Thought-Provoking Installation Art on Campus Right Now


A treasure map of installation art on display around campus

You may have noticed some new art popping up around campus overnight, joining the ranks of the swirly twirly glass chandelier in Storer, the simply indescribable metal contortion on the Science Quad lawn, and the funky arrowhead mobile hanging above New Side in Peirce. These new marvels of innovation are projects from Professor Esslinger’s Installation Art class, and these students have worked ridiculously hard on their projects, pulling multiple all-nighters, eating at strange hours, and forsaking other responsibilities and human companionship in the name of glorious Art. Check out everyone’s pieces on display this week, but for now, here are a few highlights!

Hannah Celli 

Hannah’s piece ‘Bring it to the Table’ is on display on New Side of Peirce Hall through this week. The piece is her personal response to the Passover Seder, which she feels has a frustrating irony in its celebrating the end of enslavement of the Jewish people while overlooking the systematization of racial prejudice and the many forms of modern slavery that still pervades society. The main feature of the piece is a table coated with melted wax representing the Seder meal with various bowls, dishes, and candles. Also part of the table’s spread are items to represent symbols of religion and slavery like cotton, narcotic substances, and a sparrow with its feet stuck in wax. To create the effect, Hannah spent hours pouring and melted candlewax in interesting pools and patterns in her NCA, using a base of beeswax with different colored waxes on top. For Hannah, the wax symbolizes religious ritual, and the burning of the candle reminds one of time running out to address these critical issues in our society. She thinks wax is a fascinating medium because “the heat of the wax on your skin feels like it will burn you, yet it never does.” The table is positioned behind a chain-linked fence donated by Maintenance staff as a reminder of mass-incarceration and other forms of modern enslavement. To fully experience the piece, viewers are encouraged to sit at the table and even light their own candles. They are also welcome to contribute their own objects that are “representative of personal or political ideas of freedom,” as this piece is designed to facilitate a conversation over these difficult issues in our world.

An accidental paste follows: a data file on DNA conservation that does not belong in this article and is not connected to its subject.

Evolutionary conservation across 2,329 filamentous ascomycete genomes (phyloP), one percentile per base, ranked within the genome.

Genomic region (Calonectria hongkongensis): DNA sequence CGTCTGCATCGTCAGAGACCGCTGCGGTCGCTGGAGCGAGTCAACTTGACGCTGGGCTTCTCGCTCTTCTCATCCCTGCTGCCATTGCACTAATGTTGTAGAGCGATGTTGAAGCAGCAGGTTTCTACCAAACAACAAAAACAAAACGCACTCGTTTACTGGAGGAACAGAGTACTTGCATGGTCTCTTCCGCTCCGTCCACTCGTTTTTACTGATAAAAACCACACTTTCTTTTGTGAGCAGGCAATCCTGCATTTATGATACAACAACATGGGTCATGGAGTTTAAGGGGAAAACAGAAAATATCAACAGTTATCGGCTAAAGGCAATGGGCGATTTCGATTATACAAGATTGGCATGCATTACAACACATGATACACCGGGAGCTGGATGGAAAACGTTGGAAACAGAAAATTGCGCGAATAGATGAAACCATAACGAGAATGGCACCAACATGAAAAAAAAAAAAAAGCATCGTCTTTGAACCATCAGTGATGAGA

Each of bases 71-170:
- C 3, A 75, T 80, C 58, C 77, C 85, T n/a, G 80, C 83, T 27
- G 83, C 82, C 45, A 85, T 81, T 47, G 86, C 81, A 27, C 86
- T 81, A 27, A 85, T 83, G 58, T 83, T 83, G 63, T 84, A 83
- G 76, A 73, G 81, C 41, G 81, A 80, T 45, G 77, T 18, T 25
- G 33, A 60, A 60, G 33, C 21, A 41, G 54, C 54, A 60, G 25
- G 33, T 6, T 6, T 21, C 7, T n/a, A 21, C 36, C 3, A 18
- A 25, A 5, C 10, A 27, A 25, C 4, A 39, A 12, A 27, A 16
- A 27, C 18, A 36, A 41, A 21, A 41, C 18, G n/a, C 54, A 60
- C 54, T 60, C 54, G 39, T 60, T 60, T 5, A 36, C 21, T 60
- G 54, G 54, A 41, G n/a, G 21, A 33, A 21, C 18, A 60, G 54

Zoe Chrissos
Zoe’s piece ‘What Once Was and Is’ is on display in the windows of Ransom Hall between 8 and 11 pm. Her piece is a combination of audio and visual elements that are inspired by the history and influence of architecture of Kenyon, and each day of the display features a different building on campus. Zoe curated images of buildings and accompanying historical documents from the college’s Special Archives Collection, focusing on places where Kenyon students feel most at home like dorm buildings and class buildings with particular sentimental value. The video, created using green-screen technology, depicts Zoe painting and then painting over the images of Kenyon’s buildings, symbolizing the repeated updating of old buildings and the memories that are painted over during a renovation. The video is accompanied by a voice recording played out of speakers on Ransom lawn, and each recording is a reading of documents associated with that building. The piece is intended to be a union of Kenyon students past and present, the facilitator of this connection across time being the building where these memories are made. Zoe hopes viewers will think about the experience of Kenyon’s buildings and whether it is the buildings or the students in them informing the memory of the space. The final night, October 4th will feature Sunset Cottage, with a visual depiction of the Cottage through time and a voice-over of a creative piece written about Sunset by senior English major Julia Richards.
For even more information, visit the installation art class’s Facebook event.

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